And that’s a far cry from the rest of its mobile history. “If you stood on the top of the slide in the park you might be able to get signal,” Parish council member David Elliott explained to us, while Gavin Fauvel, local resident land agent for the Cranborne Estate, said that the only other method was to drive away from the village. “There’s a lay-by up the hill,” he said, “and quite often you’d see people in their cars trying to get signal there.”
The car accident outside the Post Office is just one example of how the arrival of a mobile signal in Cranborne will change things; the community has taken to its newfound connectivity incredibly quickly.
“The general feeling is really positive,” David explains. “The signal came on really quickly. So I rushed round with some maps to explain where the signal would reach, and an explanation about why it’s happened, who’s provided it, and any queries along with my phone number, and no one’s rung up with any worries yet.”
“I can name a number of people locally who want to switch to Vodafone now,” Gavin adds. “I know that on the Saturday when the femtocells were switched on, a bunch of people drove to the Vodafone shop in Salisbury to upgrade their phone and make sure it worked.”
Doing better business
Jane Gould owns the Inn at Cranborne, which boasts a selection of guest rooms all sitting under one of the newly fitted femtocell antennas. Unsurprisingly, she’s a big fan of the new tech. “I’m trying to attract new business,” she says. “And attract a corporate crowd, who just haven’t been interested because of the lack of signal.
“Before the femtocell trial I couldn’t get hold of staff and I wasn’t contactable in an emergency.”
“I’ve been to Ayers Rock and there’s signal. I came to Cranborne for business but it never occurred to me that there wouldn’t be signal here. Suddenly I found myself running the renovation project of the pub, and would have to drive out of the village ten times a day to try and find signal.”
“I’ve got a landline, but before the femtocell trial I couldn’t get hold of staff and I wasn’t contactable in an emergency. Sometimes you’d have guests checking in who were late and couldn’t get in, who couldn’t get hold of us.”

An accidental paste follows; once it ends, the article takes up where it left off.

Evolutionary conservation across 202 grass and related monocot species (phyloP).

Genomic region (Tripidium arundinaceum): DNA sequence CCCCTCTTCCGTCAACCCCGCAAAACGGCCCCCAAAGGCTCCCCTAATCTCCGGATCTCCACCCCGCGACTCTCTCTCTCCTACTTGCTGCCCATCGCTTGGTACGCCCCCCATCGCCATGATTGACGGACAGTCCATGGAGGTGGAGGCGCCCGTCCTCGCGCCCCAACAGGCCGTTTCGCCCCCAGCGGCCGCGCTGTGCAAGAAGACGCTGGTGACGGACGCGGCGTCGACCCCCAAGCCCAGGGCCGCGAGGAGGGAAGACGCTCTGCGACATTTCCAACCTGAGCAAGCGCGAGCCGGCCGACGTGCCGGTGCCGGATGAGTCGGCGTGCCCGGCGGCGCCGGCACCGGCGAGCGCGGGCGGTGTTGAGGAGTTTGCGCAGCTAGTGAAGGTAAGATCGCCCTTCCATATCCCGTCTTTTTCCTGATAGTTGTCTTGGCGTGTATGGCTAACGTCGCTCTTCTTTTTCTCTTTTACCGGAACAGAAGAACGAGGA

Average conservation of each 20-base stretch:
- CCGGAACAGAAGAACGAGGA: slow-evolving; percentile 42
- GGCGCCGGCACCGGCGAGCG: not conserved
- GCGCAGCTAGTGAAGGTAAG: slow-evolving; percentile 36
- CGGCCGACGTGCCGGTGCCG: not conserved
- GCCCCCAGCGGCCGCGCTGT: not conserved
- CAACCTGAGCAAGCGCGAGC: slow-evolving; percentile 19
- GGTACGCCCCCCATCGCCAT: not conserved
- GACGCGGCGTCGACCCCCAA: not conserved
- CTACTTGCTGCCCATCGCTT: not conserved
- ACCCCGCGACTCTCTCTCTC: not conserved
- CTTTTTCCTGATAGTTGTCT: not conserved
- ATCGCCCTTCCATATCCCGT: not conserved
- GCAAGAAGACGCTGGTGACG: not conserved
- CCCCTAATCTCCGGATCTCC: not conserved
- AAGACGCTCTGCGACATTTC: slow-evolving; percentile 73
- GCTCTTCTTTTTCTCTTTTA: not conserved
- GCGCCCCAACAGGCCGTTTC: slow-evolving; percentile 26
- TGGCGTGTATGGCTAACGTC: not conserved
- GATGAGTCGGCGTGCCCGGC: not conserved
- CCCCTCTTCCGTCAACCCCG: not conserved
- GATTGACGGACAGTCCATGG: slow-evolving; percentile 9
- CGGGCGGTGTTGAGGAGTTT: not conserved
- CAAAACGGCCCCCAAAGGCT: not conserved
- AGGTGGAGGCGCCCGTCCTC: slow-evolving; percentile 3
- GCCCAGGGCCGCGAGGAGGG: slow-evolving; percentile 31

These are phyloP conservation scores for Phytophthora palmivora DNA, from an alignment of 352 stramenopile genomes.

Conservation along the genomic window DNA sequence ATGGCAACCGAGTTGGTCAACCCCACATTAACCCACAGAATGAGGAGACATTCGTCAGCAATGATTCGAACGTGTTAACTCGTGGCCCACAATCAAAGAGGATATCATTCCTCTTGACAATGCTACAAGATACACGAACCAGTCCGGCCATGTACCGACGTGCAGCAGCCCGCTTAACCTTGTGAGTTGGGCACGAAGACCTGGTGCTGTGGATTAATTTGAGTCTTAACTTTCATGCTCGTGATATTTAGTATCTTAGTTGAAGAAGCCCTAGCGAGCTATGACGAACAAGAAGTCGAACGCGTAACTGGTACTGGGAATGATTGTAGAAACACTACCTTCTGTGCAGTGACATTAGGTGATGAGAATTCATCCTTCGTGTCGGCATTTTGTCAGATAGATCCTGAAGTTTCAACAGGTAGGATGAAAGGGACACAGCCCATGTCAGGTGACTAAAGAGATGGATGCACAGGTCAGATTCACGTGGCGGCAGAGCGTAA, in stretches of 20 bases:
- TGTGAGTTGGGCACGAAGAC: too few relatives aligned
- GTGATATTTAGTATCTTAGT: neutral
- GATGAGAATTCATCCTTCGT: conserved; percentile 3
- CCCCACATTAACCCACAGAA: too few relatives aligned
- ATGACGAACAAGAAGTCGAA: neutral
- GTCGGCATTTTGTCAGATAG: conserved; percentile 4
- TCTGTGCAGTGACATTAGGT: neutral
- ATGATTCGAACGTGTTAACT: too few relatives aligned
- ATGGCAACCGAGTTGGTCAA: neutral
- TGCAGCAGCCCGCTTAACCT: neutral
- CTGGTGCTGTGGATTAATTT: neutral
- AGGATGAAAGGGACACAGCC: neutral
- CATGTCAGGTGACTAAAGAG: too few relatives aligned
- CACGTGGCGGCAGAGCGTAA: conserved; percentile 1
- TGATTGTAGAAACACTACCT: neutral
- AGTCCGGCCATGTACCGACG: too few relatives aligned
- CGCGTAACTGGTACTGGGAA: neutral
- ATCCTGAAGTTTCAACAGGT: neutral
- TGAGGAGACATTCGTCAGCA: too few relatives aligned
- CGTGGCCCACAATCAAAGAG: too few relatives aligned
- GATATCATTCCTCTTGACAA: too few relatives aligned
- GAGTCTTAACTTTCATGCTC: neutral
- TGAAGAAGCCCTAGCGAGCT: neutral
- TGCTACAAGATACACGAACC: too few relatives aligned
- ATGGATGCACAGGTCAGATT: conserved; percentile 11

“Jane found it really difficult when someone rang up wanting to book a room for the weekend, only to then realise that they wouldn’t be able to speak to their babysitter, or children, etc.,” adds David. “That kind of stuff means they’d have to go somewhere else.”
Similarly, local businesses like Gavin’s, which had suffered in the past, are now feeling the full benefit of having mobile connectivity for the first time. “On the farm, we’ve had working issues where it’s not been possible to give employees mobile phones – they’ve had to carry heavy UHF two-way radios with a buddy system. Now, having a mobile with them where they can send a quick text is so much better.”
And it’s not just businesses that are developing. Around the table, Cranborne’s locals all echoed the sentiment that having mobile signal is going to make a big difference both socially, and in terms of safety, too. “The middle school had to shut for snow for a few days last year, and it took them nearly three hours to ring everyone as they had to ring each parent individually,” say David. “Now they can send out one text message.
“Socially, it’s incredibly important.”
It’s been brilliant to see the difference that mobile signal has made to people living in Cranborne, but this is just the start: The village is just one of 11 UK communities set to feel the benefit of mobile connectivity for the first time thanks to our ‘open femto’ trials. Stay tuned to Vodafone Social for the inside story on the others as they get switched on.